Best Director: Michael Haneke (Amour)

Maybe “Amour” went on a little too long for my taste, but I cannot overlook Haneke’s haunting work. Sometimes, the emotions behind “Amour” are too overwhelming for me to even think about. Haneke presented aging and old age in such a removed way that it actually draws us closer to the characters. By stepping back, all of the small details and actions are allowed to unfold.

Best Actor: Joaquin Phoneix (The Master)

Phoenix was the unsung hero of cinema in 2012. After his surreal performance art hoax that culminated in the documentary “I’m Not Here,” Phoenix shows why he is secretly one of the best actors working today, in a performance that could define his career. As self-destructive outsider Freddie Quell, Phoenix had to take on the task of both being the observer and the weirdest guy in the room. He roams around with slouched posture, almost resembling an alcoholic caveman. And in a film so dark and difficult to interpret, he provided some very overlooked comic relief. If you didn’t laugh at that fart, then you’re not human.

Best Actress: Jennifer Lawrence (Silver Linings Playbook)

As Tiffany, Jennifer Lawrence is masterful at controlling the character’s turbulent mood swings, and channeling all of the right emotion at the right time. That is why the most unforgettable scenes of this film, including one that takes place outside a movie theater on Halloween, and one in which Lawrence basically gets to dig in to Robert De Niro, revolve around her outstanding performance.

Best Supporting Actor: Robert De Niro (Silver Linings Playbook)

I was tempted to put Christoph Waltz here for his eloquence and being able to basically be a living embodiment of Tarantino dialogue. However, it wasn’t until I watched Robert De Niro’s return to form in “Silver Linings Playbook” that I realized how much I missed his presence on screen. Unlike his classic performances in “Taxi Driver” and “Raging Bull,” De Niro, while tough, actually provides some of the film’s most moving moments. While he manages to steal the spotlight from the two fantastic leads every time he asks that someone hold the remote, he never tries to dominate the screen. In that, he does what every supporting actor should. Only someone with as much experience and talent as De Niro could strike that perfect balance.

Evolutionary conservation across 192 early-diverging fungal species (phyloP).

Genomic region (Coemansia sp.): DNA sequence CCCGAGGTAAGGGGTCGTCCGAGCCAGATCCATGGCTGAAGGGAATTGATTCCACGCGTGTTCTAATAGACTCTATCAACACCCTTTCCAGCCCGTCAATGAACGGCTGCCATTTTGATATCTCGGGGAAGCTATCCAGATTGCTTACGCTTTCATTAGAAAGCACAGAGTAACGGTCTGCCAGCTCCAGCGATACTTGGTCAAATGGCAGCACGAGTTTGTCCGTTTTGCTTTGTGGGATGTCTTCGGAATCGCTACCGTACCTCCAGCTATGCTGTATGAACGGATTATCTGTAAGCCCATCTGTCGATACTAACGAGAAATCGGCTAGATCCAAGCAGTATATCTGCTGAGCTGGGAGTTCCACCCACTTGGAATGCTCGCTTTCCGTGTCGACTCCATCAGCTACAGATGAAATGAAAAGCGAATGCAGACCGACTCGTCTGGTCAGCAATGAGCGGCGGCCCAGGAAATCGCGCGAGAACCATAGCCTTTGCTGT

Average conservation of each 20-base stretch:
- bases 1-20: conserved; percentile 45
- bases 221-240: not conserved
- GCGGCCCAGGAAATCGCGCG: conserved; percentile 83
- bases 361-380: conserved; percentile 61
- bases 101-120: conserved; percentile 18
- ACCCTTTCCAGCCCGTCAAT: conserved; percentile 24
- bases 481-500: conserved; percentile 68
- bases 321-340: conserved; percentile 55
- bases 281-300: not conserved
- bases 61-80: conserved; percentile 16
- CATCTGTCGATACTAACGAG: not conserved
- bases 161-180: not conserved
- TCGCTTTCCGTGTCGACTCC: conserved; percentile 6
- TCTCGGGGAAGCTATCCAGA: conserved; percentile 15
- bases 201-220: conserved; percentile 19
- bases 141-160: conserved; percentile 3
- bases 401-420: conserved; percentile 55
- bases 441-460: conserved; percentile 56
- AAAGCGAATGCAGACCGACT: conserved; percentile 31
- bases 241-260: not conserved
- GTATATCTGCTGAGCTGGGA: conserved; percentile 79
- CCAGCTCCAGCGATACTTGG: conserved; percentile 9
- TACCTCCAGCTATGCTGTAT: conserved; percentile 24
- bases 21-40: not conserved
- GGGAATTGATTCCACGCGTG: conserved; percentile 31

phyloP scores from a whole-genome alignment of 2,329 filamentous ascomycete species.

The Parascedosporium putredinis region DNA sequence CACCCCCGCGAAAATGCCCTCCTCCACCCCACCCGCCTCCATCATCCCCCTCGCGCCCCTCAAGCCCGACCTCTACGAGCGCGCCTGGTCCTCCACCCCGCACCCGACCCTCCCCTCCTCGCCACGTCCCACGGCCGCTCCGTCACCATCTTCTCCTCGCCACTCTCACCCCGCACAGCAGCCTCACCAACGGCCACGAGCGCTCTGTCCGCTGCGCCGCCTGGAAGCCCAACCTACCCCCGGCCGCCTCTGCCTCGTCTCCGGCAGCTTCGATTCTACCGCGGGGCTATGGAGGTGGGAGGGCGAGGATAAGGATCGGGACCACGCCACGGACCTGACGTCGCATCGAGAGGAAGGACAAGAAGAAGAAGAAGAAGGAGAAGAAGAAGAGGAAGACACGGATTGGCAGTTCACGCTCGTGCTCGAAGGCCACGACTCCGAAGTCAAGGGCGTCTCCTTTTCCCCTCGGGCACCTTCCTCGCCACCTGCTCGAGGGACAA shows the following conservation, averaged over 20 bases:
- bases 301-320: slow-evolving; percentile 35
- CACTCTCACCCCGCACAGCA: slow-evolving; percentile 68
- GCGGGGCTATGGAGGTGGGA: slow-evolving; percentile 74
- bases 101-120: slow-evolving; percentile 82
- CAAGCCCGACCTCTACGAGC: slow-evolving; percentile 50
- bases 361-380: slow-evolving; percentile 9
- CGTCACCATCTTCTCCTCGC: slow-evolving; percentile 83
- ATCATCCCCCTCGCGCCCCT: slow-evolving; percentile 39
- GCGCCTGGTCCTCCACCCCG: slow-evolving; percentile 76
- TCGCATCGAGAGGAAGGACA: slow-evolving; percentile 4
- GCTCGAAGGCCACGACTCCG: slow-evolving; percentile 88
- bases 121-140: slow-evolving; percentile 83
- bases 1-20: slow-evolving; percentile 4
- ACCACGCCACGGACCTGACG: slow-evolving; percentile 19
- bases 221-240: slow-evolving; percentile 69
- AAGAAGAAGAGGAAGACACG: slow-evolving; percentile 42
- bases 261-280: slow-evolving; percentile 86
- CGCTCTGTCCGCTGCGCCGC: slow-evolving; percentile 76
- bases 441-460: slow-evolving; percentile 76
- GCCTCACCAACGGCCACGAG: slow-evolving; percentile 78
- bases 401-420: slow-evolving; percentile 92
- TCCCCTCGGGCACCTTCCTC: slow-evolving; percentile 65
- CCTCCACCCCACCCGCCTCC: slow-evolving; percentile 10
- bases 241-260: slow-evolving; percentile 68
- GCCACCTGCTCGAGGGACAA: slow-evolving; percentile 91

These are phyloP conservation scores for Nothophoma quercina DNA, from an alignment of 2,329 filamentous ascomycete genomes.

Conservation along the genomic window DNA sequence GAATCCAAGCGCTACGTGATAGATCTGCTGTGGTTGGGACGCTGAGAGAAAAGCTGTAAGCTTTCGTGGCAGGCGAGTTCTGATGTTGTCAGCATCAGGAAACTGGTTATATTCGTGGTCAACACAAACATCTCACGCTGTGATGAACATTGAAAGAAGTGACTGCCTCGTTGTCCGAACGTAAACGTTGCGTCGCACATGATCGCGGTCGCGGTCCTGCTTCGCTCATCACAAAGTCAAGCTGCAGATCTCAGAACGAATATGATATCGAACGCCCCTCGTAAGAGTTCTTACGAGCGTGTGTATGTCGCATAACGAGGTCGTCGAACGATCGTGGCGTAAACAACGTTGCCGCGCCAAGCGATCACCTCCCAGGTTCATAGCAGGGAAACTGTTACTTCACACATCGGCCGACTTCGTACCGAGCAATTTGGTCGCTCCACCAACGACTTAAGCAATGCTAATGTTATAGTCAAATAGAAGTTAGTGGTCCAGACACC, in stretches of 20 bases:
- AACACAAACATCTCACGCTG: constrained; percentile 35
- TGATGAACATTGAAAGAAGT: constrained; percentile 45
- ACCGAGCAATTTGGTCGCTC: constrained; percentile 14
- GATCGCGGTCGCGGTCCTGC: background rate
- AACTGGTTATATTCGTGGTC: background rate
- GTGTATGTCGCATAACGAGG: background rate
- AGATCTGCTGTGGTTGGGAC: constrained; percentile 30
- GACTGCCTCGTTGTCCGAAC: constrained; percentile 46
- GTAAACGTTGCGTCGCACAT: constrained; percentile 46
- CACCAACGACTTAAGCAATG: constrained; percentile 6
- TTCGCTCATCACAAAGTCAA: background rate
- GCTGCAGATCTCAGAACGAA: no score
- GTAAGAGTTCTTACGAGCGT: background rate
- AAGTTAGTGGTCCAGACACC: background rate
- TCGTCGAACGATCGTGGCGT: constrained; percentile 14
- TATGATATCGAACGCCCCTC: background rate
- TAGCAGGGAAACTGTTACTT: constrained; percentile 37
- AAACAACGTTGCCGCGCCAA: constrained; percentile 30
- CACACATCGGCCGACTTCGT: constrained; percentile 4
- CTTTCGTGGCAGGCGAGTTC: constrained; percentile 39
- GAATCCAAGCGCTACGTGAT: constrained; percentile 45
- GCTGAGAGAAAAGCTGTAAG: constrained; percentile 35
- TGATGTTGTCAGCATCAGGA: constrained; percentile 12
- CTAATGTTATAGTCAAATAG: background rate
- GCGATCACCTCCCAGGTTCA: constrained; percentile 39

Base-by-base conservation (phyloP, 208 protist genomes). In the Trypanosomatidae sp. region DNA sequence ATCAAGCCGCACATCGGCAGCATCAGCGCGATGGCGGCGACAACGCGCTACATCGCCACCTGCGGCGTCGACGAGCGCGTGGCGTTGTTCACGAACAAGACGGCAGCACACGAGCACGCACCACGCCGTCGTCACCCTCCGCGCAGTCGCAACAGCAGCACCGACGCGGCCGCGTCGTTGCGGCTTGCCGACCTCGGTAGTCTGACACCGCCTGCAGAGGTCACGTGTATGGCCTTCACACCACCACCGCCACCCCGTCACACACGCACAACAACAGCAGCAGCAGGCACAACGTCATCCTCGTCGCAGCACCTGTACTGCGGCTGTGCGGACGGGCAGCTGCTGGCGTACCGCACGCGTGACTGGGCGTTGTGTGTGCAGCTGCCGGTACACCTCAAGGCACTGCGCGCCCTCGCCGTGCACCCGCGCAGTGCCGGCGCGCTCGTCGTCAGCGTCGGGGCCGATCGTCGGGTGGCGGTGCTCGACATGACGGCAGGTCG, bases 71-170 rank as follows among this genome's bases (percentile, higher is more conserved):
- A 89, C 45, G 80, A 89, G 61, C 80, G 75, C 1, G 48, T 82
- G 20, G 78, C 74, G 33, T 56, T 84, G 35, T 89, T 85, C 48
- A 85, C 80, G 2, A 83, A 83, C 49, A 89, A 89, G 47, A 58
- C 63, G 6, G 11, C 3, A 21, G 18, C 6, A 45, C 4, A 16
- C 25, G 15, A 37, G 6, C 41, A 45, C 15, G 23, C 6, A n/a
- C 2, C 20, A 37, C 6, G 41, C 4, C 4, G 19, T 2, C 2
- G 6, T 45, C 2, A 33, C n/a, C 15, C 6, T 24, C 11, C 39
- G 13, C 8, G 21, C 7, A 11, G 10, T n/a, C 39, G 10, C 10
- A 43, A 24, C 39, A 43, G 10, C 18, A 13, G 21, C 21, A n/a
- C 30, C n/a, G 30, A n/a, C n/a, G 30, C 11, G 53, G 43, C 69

Best Supporting Actress: Anne Hathaway (Les Miserables)

While I never reviewed, anyone who knows me knows that I wasn’t necessarily taken by “Les Miserables.” However, I have just as many good things to say about Hathaway’s performance as I do bad things to say about the film.* In just one scene, she combined acting and singing in a way I’ve never seen before. My biggest complaint about musicals is that big musical numbers can often distract from the emotional core of a scene. However, this was not the case for Hathaway’s big solo. After she finished singing “I Dreamed A Dream,” my only thought was, “Anne Hathaway just won the Oscar.” I stand by that thought.

Best Original Screenplay: Django Unchained

Yes, I’m giving out more “Django” love. Tarantino really does belong near the top of the greatest screenwriters of all time. Some would think that he would have never been able to top his early career Oscar win. However, he keeps getting more and more ambitious with every film. Besides twisting history, “Django Unchained” hits a perfect balance of hilarious absurdity and dead serious historical social commentary. Plus, now that Tarantino has figured out how to write for Christoph Waltz, he was able to create one of his best characters ever. Some scenes might feel like they go on for so long, but I always felt like I could keep watching and listening. Also, Quentin is a man so gifted and knowledgeable that he knows how to create violence that is sometimes silly and other times realistic (listen to his recent Fresh Air interview. He also talks about his mom dating Wilt Chamberlain. Seriously.).

Best Adapated Screenplay: Argo

I was tempted to give this one to “Silver Linings Playbook.” But as well written as that one is, I think it is overwhelmingly a triumph of acting. While “Argo” mostly could have done without the backstory of Mendez’s son (“I just wanna go home and read to my son!” should be a new movie trope), the rest of the film is a classic thriller. The Hollywood scenes are fun and self-referential, but the film also splits equal time with the seriousness of the hostage crisis. “Argo” serves as a study of the fascinating politics of both the U.S. government and the film industry. Mainly, “Argo” delivers the most memorable line of dialogue written in any film this year: “Argo f**k yourself.”